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clb

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  1. I have a BenQ BL3201PT 32" UHD display that supports 10bit color channels on Windows desktop. In nVidia control panel settings, it shows up as a output color depth 10bpc in addition to 8pbc. Here is a screenshot of the control panel setting (googled from the web, that one has even 12bpc option it looks like)   As mentioned above, agree that simply having 10bpc over 8bpc doesn't mean much, unless the actual color space that the monitor can output would increase. This BenQ does not support the Rec.2020 colorspace (or even close), since I don't see any difference in anything with 10bpc vs 8bpc, i.e. 8bpc does not produce banding, nor does 10bpc mode produce any more brightness/luminance/colors/(dynamic) contrast. The TomsHardware test confirms that the display covers only 71.84% of Adobe RGB 1998 color space (and Rec.2020 is way larger than Adobe RGB 1998), and the 10bpc mode is implemented with FRC (frame rate control), so the "supports 10bpc" label on a display is not worth much alone.   Looking forward to seeing a display first hand that would support the full Rec.2020 space. Anyone knows if such displays are actually available for purchase yet?
  2.   This is called proof by example.   Game systems are complex. Yours or X-Plane's cases may not stress the same usage scenarios as Alien Isolation does. It could be difference in performance in a feature that has an easy marketed label attachable to it ("oh, it's geometry shaders that are slower", or "oh, tessellation is this much slower") which can be easy to attribute to layman terms, or it might as well not, and it could just be about some internal API call access patterns that a specific engine or a new fancy rendering technique might need to use.   What is causing the actual slowdown in this specific case, your guess is as good as anyone else's, and the only way to know is if you could ask the first-hand developers who have access to the code and have profiled the game on multiple platforms.
  3. Code snippets like the above should definitely come with a comment disambiguating the used conventions. Inherently a quaternion (nor a matrix) does not have forward, right or up vectors, but it is the semantic conventions that give such meanings. What is 'Up' in one engine can be 'Forward' in the conventions of another engine. Quickly glancing, in the conventions used by the above snippet, the function ComputeRightVector is the image of (1,0,0) or +X vector when transformed (=conjugated) by the quaternion, and ComputeUpVector is the image of (0,1,0)/+Y vector, and ComputeForwardVector is the image of (0,0,1)/+Z vector transformed by the quaternion. The coordinate system is assumed to be left-handed. Were those the assumed conventions?
  4. Split vectors in two halves, those with y < 0, and those with y > 0. Then first make the vectors with y < 0 always precede those with y > 0, and if the vectors have the same sign, then do the dot product. That is, something like bool compare(a,b) { if (a.y*b.y <= 0) // If a and b have different signs on their y coordinate? return a.y < b.y || (a.y == b.y && a.x < b.x); // Then the one pointing down comes before. If both have y = 0, then test x coord. else return a.x*b.y - a.y*b.x < 0; // Same y signs, establish ordering with a perpdot b. } I did not test this code in practice, but I know I use something like this in a recent project, though I don't have the source at hand now to verify. In particular, be sure to test the case when both vectors have y = 0 and only x coordinates differ.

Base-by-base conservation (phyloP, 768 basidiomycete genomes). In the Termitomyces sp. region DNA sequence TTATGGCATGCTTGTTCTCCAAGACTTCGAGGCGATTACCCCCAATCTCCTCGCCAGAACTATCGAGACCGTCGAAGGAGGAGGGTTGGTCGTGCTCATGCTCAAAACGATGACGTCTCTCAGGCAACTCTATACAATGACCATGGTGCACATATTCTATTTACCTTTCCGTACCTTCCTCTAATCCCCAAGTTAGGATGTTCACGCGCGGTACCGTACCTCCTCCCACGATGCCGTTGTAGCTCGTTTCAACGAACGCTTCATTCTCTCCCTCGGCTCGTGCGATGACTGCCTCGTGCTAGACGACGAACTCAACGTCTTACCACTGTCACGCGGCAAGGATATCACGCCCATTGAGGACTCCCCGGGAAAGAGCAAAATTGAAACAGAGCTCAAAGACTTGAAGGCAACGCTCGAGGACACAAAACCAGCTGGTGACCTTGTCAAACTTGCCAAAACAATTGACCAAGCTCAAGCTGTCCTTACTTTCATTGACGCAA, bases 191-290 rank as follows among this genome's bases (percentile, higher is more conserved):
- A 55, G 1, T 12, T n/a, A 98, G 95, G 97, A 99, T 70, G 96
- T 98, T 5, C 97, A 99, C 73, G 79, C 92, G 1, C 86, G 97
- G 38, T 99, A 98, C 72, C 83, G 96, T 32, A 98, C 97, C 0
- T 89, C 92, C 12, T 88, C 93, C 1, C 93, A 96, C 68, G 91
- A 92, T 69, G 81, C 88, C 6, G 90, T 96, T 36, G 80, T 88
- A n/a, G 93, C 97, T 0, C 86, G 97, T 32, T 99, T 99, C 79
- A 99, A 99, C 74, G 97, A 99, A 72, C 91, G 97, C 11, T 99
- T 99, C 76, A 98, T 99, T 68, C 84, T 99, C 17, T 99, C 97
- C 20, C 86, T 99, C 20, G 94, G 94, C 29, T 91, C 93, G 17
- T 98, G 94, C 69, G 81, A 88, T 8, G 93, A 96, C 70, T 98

5. Like discussed already, there is an important distinction to be made between Frustum-AABB intersection test versus a Frustum-AABB culling test. In the first problem, we want to accurately determine whether the two objects intersect. In the second, we want to quickly find (and reject) AABBs that are certainly outside the Frustum, but don't necessarily care if there are some false positives that pass the sieve (since whatever purpose the culling is for, later stages of the pipeline will handle the few undetected cases).   The code presented by Aressera in comment 5 is the commonly presented fast culling test. If you need a precise Frustum-AABB intersection test instead of a culling test, see a precise SAT test, for example in MathGeoLib here: https://github.com/juj/MathGeoLib/blob/master/src/Algorithm/SAT.h#L26 . The difference between the full SAT and the culling test is that the full SAT test tests the cross products of each pair of face normals of the two objects in question, which is enough to quarantee no false positives from occurring.
  6. In MathGeoLib I use Hodgman's method, see https://github.com/juj/MathGeoLib/blob/master/src/Math/float3.h#L104 , and that has worked well in practice. For float4 type and __m128 support, I use the union approach, see https://github.com/juj/MathGeoLib/blob/master/src/Math/float4.h#L56 . I favor using those over fancy template accesses, simply because the generated intermediate code is much straightforward, and the code also looks cleaner. (and I extensively unit test on MinGW32/MingW64/GCC/Clang/MSVCs on different platforms so I know when the code is good or not for the platforms I care. Nothing beats rigorous automated testing when it comes to having a peace of mind for correctness)
  7. If you are still targeting old Windows XP and such, then DirectX SDK June 2010 was the last released separate SDK, available here: http://www.microsoft.com/en-us/download/details.aspx?id=6812 . See also this: http://blogs.msdn.com/b/chuckw/archive/2011/12/09/known-issue-directx-sdk-june-2010-setup-and-the-s1023-error.aspx